In a further aspect, the present application is directed to a blender for blending foodstuff including a base enclosing a motor and a jar removably mountable to the base. The base includes a cord mounting outlet. A first cordset is removably mountable to the cord mounting outlet for providing electrical power to the motor when the first cordset is mounted to the cord mounting outlet. A second cordset is removably mountable to the cord mounting outlet for providing electrical power to the motor when the second cordset is mounted to the cord mounting outlet.
The foregoing summary, as well as the following detailed description of a preferred embodiment of the invention, will be better understood when read in conjunction with the appended drawings. For the purpose of illustrating the invention, there is shown in the drawings, an embodiment which is presently preferred. It should be understood, however, that the invention is not limited to the precise arrangements and instrumentalities shown. In the drawings:
Certain terminology is used in the following description for convenience only and is not limiting. The words “right”, “left”, “lower” and “upper” designate directions in the drawing to which reference is made. The words “inwardly” and “outwardly” refer to directions toward and away from, respectively, a geometric center of the blender and designated parts therefore. Terminology includes the above-listed words, derivatives thereof and words of similar import.
Referring to the drawings in detail, wherein like numerals indicate like elements throughout, there is shown in
Referring to FIGS. 2 and 4-6, in the preferred embodiment, the motor 14 includes a motor shaft 24 that is driven by the motor 14 and a male drive coupling 26 is mounted to an exposed end 24 a of the motor shaft 24. In addition, a jar shaft 28 is rotatably mounted to a bottom wall 18 d of the closed end 18 a of the jar 18 and a blender blade 30 is mounted to a first end 28 a of the jar shaft 28. A female drive coupling 32 is preferably mounted to a second end 28 b of the jar shaft 28 and receives the male coupling 26 in the operating position. The arrangement of the jar shaft 28 mounted in the bottom wall 18 d of the jar 18 including the female coupling 32 at the second end 28 b and the male coupling 26 mounted to the motor shaft 24 is not limiting. For example, as was described above, the blender blades 30 may be associated with a separate collar having a conventional blender clutch that is removably mountable to the jar 18 and to the base 12, which also includes a conventional clutch to couple the blender blades 30 to the motor 14. However, the male coupling 26 is preferred at the exposed end 24 a of the motor shaft 24 for coupling to the female coupling 32 of the jar shaft 28 because the male and female couplings 26, 32 generally provide a more robust mechanical engagement between the motor shaft 24 and the jar shaft 28 when compared to a conventional blender clutch arrangement and any spillage or ingredients that fall or are spilled onto the male coupling 26 are generally easier to clean from the male coupling 26 when compared to the female coupling 32. For example, the exposed surfaces of the male coupling 26 may be wiped using a cloth while the female coupling 32 is generally more difficult to clean on its internal or difficult to reach surfaces and may be inserted into a dishwasher for cleaning with the jar 18 or may be otherwise immersed in fluid for cleaning. In contrast, the base 12 and attached male coupling 26 are typically inappropriate for dishwasher or fluid immersion cleaning because they are fixed to the motor 14.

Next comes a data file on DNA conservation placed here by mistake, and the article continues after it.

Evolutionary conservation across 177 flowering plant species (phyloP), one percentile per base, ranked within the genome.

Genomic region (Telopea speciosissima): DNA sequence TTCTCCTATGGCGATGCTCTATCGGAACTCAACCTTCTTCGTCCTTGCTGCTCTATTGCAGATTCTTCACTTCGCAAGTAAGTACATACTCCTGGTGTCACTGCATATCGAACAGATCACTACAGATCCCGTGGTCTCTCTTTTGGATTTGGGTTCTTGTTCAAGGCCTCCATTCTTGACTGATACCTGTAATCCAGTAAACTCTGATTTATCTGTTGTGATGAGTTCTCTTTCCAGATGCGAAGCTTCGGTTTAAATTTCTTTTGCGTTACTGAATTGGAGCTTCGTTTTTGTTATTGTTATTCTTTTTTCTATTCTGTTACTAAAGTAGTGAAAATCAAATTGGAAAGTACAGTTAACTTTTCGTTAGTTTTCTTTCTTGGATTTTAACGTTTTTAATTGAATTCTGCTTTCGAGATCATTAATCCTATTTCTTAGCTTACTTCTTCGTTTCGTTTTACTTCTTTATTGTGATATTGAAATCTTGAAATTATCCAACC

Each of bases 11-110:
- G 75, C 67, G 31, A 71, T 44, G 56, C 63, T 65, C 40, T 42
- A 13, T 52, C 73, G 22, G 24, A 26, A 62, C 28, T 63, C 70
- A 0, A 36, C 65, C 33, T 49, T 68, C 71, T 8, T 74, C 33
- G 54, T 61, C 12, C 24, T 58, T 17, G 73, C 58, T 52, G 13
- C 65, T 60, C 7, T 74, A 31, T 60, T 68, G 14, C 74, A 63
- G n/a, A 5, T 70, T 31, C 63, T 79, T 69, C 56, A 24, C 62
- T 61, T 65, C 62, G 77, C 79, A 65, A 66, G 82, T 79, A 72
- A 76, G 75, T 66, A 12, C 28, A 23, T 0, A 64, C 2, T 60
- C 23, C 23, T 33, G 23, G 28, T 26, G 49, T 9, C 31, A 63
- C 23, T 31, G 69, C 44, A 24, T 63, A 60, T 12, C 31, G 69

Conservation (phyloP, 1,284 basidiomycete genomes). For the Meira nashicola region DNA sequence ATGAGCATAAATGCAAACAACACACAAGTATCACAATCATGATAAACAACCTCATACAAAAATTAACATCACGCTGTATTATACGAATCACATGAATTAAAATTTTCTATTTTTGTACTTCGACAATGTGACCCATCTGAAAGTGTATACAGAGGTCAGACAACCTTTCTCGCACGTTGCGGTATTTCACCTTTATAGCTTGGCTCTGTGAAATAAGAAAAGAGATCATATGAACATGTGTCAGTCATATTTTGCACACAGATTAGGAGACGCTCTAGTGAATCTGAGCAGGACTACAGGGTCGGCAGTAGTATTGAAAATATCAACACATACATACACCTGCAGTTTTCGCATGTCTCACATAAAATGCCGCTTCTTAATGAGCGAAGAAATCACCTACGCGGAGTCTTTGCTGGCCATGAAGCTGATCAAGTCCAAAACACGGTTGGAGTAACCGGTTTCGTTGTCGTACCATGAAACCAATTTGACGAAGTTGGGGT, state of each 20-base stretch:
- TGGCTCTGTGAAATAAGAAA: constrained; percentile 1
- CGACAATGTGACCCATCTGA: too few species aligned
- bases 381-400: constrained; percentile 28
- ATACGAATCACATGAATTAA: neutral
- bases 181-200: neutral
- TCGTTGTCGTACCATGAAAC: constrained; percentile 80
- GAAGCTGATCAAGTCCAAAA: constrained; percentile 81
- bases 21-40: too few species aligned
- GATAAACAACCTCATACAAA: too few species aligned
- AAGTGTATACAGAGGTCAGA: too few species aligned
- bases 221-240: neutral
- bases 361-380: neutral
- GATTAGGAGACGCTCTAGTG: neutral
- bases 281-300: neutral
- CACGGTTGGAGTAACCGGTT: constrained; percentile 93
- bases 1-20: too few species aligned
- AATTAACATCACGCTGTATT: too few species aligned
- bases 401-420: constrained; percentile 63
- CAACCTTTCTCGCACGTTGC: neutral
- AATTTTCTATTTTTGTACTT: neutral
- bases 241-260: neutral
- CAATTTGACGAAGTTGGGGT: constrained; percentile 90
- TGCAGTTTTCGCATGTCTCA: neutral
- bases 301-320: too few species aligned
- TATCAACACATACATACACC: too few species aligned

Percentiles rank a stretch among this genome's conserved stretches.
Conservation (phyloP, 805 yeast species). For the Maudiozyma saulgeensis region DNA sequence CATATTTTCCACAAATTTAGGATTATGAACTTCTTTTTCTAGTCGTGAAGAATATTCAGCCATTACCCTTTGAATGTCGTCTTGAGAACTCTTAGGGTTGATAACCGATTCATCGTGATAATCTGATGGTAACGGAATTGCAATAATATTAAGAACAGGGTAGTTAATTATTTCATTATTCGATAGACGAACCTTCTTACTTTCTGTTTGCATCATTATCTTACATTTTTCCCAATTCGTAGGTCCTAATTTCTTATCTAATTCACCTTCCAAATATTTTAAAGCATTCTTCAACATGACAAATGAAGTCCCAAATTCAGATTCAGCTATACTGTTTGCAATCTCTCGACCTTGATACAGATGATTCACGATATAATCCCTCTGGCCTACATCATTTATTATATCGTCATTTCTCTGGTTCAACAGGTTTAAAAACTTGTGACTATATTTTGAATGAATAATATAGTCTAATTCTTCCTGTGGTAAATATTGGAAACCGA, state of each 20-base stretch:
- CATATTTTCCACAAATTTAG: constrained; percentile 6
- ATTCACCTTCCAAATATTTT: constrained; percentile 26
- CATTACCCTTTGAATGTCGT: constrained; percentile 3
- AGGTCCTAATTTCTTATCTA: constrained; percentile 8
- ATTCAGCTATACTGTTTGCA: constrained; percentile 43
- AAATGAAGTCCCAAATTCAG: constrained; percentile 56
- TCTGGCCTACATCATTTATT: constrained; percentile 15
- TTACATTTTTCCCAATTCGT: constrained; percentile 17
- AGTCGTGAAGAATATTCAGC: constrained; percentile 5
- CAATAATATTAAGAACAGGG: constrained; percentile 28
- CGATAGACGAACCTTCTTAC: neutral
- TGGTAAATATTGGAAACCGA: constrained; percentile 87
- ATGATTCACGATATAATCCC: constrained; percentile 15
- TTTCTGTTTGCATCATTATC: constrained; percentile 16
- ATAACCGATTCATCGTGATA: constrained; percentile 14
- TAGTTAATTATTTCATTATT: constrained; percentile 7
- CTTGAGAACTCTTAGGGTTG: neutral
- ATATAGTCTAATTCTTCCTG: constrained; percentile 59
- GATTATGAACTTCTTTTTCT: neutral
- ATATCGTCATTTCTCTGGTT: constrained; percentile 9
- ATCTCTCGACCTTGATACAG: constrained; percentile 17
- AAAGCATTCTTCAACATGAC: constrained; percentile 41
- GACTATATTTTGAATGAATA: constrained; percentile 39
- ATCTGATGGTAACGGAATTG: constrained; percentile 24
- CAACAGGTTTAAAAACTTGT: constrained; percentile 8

Referring to FIGS. 2 and 4-6, in the preferred embodiment, the actuator 36 is comprised of at least one magnet mounted between two adjacent feet 30 and the jar sensor 16 is secured to the base 12 between at least two adjacent protrusions 22. The preferred construction of the blender 10 includes four magnet actuators 36 mounted between each of four adjacent feet 30 at the closed end 18 a of the jar 18 and the jar sensor 16 is mounted between two adjacent protrusions 22 of four protrusions 22 that extend from the upper mounting surface 12 a. The inclusion of the four magnet actuators 36 mounted between the feet 20 and the single Hall Effect sensor 16 mounted in the base 12 between the protrusions 22 permit the jar 18 to be mounted in any of four orientations relative to the base 18 in the operating position wherein the jar sensor 16 senses one of the actuators 36 when the jar 18 is properly positioned relative to the base 12 in the operating position. The blender 10 is not limited to inclusion of the four magnetic actuators 36 mounted to the closed end 18 a of the jar 18 or to the single jar sensor 16 mounted within the base 18. For example, the jar 18 may include a single actuator 36 and a single jar sensor 16, thereby potentially limiting the jar 18 to a single proper operating position relative to the base 18. In addition, the jar 18 may include a single actuator 36 and the base 12 may include four jar sensors 16 mounted between the protrusions 22 within the base 12 to sense the proper positioning of the jar 18 relative to the base 12 in four separate positions. However, the single Hall Effect sensor 16 mounted in the base 12 and the four magnetic actuators 36 mounted between the feet 20 are preferred due to the relative simplicity, operability and cost effectiveness of this design and construction.